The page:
The rite of animal sacrifice was quickly adopted by all the nations descended from the Ancient Church; it spread all over the world even though the worship of Jehovah and the doctrines of the Hebrew Church were not generally accepted. The reformatory movement of Eber proved to be but a temporary check upon the downward rush of the Silver Age to its final consummation and judgment. In this it was similar to the reformatory movement of Enoch before the Flood, of Ezra and Nehemiah before the dispersion of the Jews, and of Luther and Calvin before the Last Judgment.

The historical and spiritual significance of Eber, as revealed in the Writings of the New Church, finds interesting confirmation from the traditions of the Jews. It is known to them that it is from him they are called "Hebrews," (Ebrim), and that he was so great a man as to reflect glory upon his ancestor, Shem, who is designated "the father of all the children of Eber," (Gen. 10:21). They know also that while there were many other Hebrew nations in ancient times, the Jews are Hebrews par excellence, "because they they regard themselves as the only ones of the descendants of Eber who have retained his faith (see Ibn Ezra's Comment ad Jon. I:9).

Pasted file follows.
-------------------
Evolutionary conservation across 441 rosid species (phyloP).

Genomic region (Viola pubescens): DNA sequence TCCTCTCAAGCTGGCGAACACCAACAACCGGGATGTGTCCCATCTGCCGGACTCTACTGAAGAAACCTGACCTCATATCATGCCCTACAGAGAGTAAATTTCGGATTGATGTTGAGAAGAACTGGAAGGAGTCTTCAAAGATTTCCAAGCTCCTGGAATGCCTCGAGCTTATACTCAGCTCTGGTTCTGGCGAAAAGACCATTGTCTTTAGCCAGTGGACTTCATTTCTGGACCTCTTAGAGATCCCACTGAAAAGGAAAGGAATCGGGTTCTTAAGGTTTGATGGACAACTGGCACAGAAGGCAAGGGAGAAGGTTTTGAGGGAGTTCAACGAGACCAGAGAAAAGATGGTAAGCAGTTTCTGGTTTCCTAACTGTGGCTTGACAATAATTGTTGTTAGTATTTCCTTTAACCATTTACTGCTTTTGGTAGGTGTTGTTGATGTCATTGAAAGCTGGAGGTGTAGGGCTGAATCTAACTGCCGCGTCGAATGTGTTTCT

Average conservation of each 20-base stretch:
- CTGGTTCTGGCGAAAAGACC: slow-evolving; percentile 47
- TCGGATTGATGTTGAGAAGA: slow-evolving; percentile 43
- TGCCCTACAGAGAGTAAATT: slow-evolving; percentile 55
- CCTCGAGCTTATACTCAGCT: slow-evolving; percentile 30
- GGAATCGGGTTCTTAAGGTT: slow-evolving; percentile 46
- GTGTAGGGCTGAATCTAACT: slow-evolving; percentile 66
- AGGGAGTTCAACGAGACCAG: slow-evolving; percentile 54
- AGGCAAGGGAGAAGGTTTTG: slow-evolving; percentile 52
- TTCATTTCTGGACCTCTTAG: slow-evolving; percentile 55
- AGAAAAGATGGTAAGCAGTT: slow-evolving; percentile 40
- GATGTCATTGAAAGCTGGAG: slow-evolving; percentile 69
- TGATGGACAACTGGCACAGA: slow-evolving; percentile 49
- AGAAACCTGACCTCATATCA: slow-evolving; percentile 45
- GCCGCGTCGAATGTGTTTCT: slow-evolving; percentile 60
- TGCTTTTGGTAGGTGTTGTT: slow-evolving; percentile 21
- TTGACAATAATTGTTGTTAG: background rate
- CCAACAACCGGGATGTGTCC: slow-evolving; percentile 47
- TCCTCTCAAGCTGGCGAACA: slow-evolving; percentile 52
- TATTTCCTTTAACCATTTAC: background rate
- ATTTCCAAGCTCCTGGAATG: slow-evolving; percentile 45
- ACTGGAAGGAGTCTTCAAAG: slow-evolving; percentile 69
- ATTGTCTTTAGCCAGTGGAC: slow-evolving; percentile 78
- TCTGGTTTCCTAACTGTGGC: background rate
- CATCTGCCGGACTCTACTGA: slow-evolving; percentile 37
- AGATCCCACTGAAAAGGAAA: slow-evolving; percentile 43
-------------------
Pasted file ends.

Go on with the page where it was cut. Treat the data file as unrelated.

106. The Hebrews. The reformatory movement instituted by Eber was not only of relatively small influence but also of short duration, lasting but four or five generations. Of his two sons the elder was named Peleg ("division"), "because in his days was the earth divided," i.e., the true worshippers in the Church were separated from the idolaters. (AC 1240.) By him, also, is represented "the internal worship" of the Hebrew Church, while by his younger brother, Joktan, ("little one"), is signified its external worship. The latter had thirteen sons, who became ancestors or chieftains of so many Syrian and Arabic tribes, and it is possible that some of these are identical with the mysterious Hyksos or "Shepherd Kings," who conquered and retained possession of Egypt for five hundred years, and who forced upon the Egyptians the rite of animal sacrifices. This fact seems to indicate that the Hyksos were Hebrews; they also introduced into Egypt the worship of the gods Set and Aten, which are the same as the Hebrew divinities Shaddai and Adonai.